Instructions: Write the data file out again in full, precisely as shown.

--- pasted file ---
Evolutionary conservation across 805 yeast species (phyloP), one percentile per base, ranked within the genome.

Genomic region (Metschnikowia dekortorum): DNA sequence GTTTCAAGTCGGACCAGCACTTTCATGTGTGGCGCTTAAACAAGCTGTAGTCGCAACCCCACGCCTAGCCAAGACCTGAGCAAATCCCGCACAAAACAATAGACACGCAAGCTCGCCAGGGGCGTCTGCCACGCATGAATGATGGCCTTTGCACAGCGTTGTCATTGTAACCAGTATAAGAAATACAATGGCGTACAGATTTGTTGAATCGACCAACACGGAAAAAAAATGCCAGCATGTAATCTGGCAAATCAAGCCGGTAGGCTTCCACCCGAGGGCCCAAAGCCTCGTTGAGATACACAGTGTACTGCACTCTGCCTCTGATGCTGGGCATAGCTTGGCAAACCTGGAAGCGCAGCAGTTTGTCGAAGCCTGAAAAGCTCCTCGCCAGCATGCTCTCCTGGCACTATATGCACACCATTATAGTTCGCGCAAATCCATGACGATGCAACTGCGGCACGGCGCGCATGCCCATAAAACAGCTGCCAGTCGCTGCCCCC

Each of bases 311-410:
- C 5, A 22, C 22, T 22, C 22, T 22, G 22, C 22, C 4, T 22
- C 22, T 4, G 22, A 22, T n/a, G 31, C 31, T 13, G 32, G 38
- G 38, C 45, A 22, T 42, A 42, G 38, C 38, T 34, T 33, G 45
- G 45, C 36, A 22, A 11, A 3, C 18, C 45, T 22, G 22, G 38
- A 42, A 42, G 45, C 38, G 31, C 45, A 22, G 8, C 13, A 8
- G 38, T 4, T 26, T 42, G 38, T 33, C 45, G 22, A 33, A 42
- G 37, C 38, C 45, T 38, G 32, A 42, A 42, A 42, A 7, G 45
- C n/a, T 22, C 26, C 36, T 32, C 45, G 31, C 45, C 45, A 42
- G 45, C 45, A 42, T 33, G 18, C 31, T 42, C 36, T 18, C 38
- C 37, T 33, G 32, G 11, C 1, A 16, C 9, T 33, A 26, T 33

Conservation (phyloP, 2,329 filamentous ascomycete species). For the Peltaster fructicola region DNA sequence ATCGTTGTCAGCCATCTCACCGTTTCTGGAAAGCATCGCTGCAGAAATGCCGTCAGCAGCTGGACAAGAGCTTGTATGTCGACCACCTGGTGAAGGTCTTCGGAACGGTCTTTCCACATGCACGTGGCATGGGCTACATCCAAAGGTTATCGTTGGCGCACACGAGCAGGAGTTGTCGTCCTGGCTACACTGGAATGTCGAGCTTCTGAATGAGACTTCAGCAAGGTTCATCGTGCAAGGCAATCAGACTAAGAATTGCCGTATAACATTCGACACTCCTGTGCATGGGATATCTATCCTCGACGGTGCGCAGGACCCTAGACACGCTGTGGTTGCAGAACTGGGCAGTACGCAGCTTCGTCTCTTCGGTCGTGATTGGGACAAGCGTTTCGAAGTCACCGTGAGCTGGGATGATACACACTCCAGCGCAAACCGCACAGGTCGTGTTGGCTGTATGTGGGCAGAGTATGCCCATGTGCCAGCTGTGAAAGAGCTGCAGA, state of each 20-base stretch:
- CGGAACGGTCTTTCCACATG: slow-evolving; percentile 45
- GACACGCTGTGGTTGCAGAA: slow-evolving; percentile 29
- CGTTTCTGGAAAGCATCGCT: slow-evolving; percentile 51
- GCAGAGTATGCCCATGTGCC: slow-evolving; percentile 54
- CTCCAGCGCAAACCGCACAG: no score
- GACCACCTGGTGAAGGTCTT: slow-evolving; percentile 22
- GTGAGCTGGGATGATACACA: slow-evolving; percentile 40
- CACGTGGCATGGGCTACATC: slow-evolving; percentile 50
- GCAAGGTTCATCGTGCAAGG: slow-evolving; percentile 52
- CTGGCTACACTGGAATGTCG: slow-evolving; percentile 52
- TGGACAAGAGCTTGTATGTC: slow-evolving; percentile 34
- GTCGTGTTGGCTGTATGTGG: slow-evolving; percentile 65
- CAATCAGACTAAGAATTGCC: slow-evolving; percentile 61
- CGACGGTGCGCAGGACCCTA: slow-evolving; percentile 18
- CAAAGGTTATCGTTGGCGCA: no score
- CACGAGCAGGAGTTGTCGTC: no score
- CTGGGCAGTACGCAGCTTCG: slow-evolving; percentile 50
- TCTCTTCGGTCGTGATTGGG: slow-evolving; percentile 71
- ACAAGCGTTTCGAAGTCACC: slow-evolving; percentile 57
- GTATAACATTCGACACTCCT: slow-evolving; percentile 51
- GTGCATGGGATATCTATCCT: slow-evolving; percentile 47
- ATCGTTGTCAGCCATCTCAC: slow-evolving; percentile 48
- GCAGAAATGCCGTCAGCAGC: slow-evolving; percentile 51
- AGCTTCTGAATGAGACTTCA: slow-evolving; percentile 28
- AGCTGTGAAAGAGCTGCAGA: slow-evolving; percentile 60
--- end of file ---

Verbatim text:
Evolutionary conservation across 805 yeast species (phyloP), one percentile per base, ranked within the genome.

Genomic region (Metschnikowia dekortorum): DNA sequence GTTTCAAGTCGGACCAGCACTTTCATGTGTGGCGCTTAAACAAGCTGTAGTCGCAACCCCACGCCTAGCCAAGACCTGAGCAAATCCCGCACAAAACAATAGACACGCAAGCTCGCCAGGGGCGTCTGCCACGCATGAATGATGGCCTTTGCACAGCGTTGTCATTGTAACCAGTATAAGAAATACAATGGCGTACAGATTTGTTGAATCGACCAACACGGAAAAAAAATGCCAGCATGTAATCTGGCAAATCAAGCCGGTAGGCTTCCACCCGAGGGCCCAAAGCCTCGTTGAGATACACAGTGTACTGCACTCTGCCTCTGATGCTGGGCATAGCTTGGCAAACCTGGAAGCGCAGCAGTTTGTCGAAGCCTGAAAAGCTCCTCGCCAGCATGCTCTCCTGGCACTATATGCACACCATTATAGTTCGCGCAAATCCATGACGATGCAACTGCGGCACGGCGCGCATGCCCATAAAACAGCTGCCAGTCGCTGCCCCC

Each of bases 311-410:
- C 5, A 22, C 22, T 22, C 22, T 22, G 22, C 22, C 4, T 22
- C 22, T 4, G 22, A 22, T n/a, G 31, C 31, T 13, G 32, G 38
- G 38, C 45, A 22, T 42, A 42, G 38, C 38, T 34, T 33, G 45
- G 45, C 36, A 22, A 11, A 3, C 18, C 45, T 22, G 22, G 38
- A 42, A 42, G 45, C 38, G 31, C 45, A 22, G 8, C 13, A 8
- G 38, T 4, T 26, T 42, G 38, T 33, C 45, G 22, A 33, A 42
- G 37, C 38, C 45, T 38, G 32, A 42, A 42, A 42, A 7, G 45
- C n/a, T 22, C 26, C 36, T 32, C 45, G 31, C 45, C 45, A 42
- G 45, C 45, A 42, T 33, G 18, C 31, T 42, C 36, T 18, C 38
- C 37, T 33, G 32, G 11, C 1, A 16, C 9, T 33, A 26, T 33

Conservation (phyloP, 2,329 filamentous ascomycete species). For the Peltaster fructicola region DNA sequence ATCGTTGTCAGCCATCTCACCGTTTCTGGAAAGCATCGCTGCAGAAATGCCGTCAGCAGCTGGACAAGAGCTTGTATGTCGACCACCTGGTGAAGGTCTTCGGAACGGTCTTTCCACATGCACGTGGCATGGGCTACATCCAAAGGTTATCGTTGGCGCACACGAGCAGGAGTTGTCGTCCTGGCTACACTGGAATGTCGAGCTTCTGAATGAGACTTCAGCAAGGTTCATCGTGCAAGGCAATCAGACTAAGAATTGCCGTATAACATTCGACACTCCTGTGCATGGGATATCTATCCTCGACGGTGCGCAGGACCCTAGACACGCTGTGGTTGCAGAACTGGGCAGTACGCAGCTTCGTCTCTTCGGTCGTGATTGGGACAAGCGTTTCGAAGTCACCGTGAGCTGGGATGATACACACTCCAGCGCAAACCGCACAGGTCGTGTTGGCTGTATGTGGGCAGAGTATGCCCATGTGCCAGCTGTGAAAGAGCTGCAGA, state of each 20-base stretch:
- CGGAACGGTCTTTCCACATG: slow-evolving; percentile 45
- GACACGCTGTGGTTGCAGAA: slow-evolving; percentile 29
- CGTTTCTGGAAAGCATCGCT: slow-evolving; percentile 51
- GCAGAGTATGCCCATGTGCC: slow-evolving; percentile 54
- CTCCAGCGCAAACCGCACAG: no score
- GACCACCTGGTGAAGGTCTT: slow-evolving; percentile 22
- GTGAGCTGGGATGATACACA: slow-evolving; percentile 40
- CACGTGGCATGGGCTACATC: slow-evolving; percentile 50
- GCAAGGTTCATCGTGCAAGG: slow-evolving; percentile 52
- CTGGCTACACTGGAATGTCG: slow-evolving; percentile 52
- TGGACAAGAGCTTGTATGTC: slow-evolving; percentile 34
- GTCGTGTTGGCTGTATGTGG: slow-evolving; percentile 65
- CAATCAGACTAAGAATTGCC: slow-evolving; percentile 61
- CGACGGTGCGCAGGACCCTA: slow-evolving; percentile 18
- CAAAGGTTATCGTTGGCGCA: no score
- CACGAGCAGGAGTTGTCGTC: no score
- CTGGGCAGTACGCAGCTTCG: slow-evolving; percentile 50
- TCTCTTCGGTCGTGATTGGG: slow-evolving; percentile 71
- ACAAGCGTTTCGAAGTCACC: slow-evolving; percentile 57
- GTATAACATTCGACACTCCT: slow-evolving; percentile 51
- GTGCATGGGATATCTATCCT: slow-evolving; percentile 47
- ATCGTTGTCAGCCATCTCAC: slow-evolving; percentile 48
- GCAGAAATGCCGTCAGCAGC: slow-evolving; percentile 51
- AGCTTCTGAATGAGACTTCA: slow-evolving; percentile 28
- AGCTGTGAAAGAGCTGCAGA: slow-evolving; percentile 60